A pesky toxin found in barracuda and other tropical fish has been sickening more people than previously thought, according to a study published Monday by the American Journal of Tropical Medicine and Hygiene.

Ciguatera can't be cooked or frozen out of infected fish. You can't smell it or see it with the naked eye, either. And while some who eat infected fish don't develop any symptoms, many people do get sick with symptoms that can last for weeks and even months, researchers said. Side effects range from severe vomiting and diarrhea to tingling in the mouth. Some people even experience "temperature reversal," in which touching hot things feels cold and vice-versa, the study notes.

The small fish that nibble on coral reef algae, which contains the ciguatera toxin,  then get eaten by larger fish, such as barracudas. "It gets concentrated as it moves up. That's why eating the big fish is the most dangerous," said lead author Elizabeth Radke, an epidemiologist  at the University of Florida's Emerging Pathogens Institute.

Hispanics are among the most at risk of getting food poisoning from the toxin, and researchers write that it might be because they are more likely to eat barracuda than other demographic groups. Other fish known to sicken people include grouper, amberjack, hogfish, and to a lesser extent, snapper, mackerel and mahi mahi.

"We definitely caution against eating barracuda," Radke said.

While Radke didn't say people should swear off other tropical reef fish, she added: "It's important to know that if you eat one of these large, carnivorous fish from tropical or subtropical areas, including South Florida, there is a risk. And if you get sick after eating them, you should see a doctor and let them know you've eaten saltwater fish."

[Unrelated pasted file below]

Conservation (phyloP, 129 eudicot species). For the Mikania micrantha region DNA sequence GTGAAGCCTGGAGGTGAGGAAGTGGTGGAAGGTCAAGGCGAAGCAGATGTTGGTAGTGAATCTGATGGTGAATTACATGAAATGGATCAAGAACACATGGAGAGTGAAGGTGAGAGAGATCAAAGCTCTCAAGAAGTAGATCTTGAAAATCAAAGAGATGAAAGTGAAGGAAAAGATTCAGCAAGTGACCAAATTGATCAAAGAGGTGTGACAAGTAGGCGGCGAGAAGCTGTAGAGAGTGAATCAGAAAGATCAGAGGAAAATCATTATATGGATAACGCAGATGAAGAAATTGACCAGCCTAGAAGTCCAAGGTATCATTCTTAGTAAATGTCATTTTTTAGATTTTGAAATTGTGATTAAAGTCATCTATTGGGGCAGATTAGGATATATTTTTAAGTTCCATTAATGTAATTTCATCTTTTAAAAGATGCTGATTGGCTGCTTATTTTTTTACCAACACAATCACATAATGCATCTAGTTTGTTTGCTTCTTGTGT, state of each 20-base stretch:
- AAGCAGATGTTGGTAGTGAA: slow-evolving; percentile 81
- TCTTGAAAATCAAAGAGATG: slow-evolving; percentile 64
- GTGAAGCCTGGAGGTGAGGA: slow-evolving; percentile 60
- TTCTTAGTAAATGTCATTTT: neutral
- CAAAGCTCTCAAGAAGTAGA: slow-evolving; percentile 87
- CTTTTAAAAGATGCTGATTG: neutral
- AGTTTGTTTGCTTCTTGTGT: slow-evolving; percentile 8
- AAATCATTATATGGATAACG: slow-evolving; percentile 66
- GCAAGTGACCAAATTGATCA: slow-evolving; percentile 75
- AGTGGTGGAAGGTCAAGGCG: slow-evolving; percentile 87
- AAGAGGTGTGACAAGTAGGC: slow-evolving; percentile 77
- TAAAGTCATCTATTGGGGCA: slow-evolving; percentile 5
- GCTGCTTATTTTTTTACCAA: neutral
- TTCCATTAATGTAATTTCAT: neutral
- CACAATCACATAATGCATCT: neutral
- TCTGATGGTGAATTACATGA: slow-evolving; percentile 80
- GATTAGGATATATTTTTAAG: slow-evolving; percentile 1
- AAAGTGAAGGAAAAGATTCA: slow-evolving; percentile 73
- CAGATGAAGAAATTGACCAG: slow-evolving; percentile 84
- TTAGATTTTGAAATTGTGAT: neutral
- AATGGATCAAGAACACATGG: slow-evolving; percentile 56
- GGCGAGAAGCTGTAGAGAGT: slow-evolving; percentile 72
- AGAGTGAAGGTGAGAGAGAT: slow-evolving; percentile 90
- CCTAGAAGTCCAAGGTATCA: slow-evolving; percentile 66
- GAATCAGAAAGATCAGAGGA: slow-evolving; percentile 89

Most of the fish are found in the tropical waters of southern Florida and the Caribbean, although infected fish have sickened people as far north as North Carolina. "It's possible to see things move further north over time, with warmer sea water temperatures, but for the most part we're talking about fish caught in tropical or subtropical areas," Radke said.

Researchers combed through 291 Florida cases from 2000 to 2011 and also surveyed by e-mail more than 5,000 licensed recreational saltwater fishers. They estimated that the dangerous and rare toxin results in 5.6 cases per 100,000 people, which is much higher than the previous estimate of 0.2 cases per 100,000 people. In Miami-Dade County alone, the study estimate — 28 cases per 100,000 people — is 28 times higher than state health records.

Radke said poisonings may be underreported for a number of reasons; some who are sickened may not go to the doctor, or doctors might miss the diagnosis (there is no lab test that can show someone is infected), or doctors may not know that they have to report the cases to the state health agency.

While not finding evidence that cases are on the rise, the data provide a baseline for future research to track the toxin, and whether the problem could increase, with fish carrying the toxin migrating to more northern waters, Radke said.

The Florida State Health Department, whose researchers also worked on the study, plans to boost awareness around ciguatera, according to a release. Radke said the higher poisoning rate among Hispanics presents an opportunity for targeted public health outreach.

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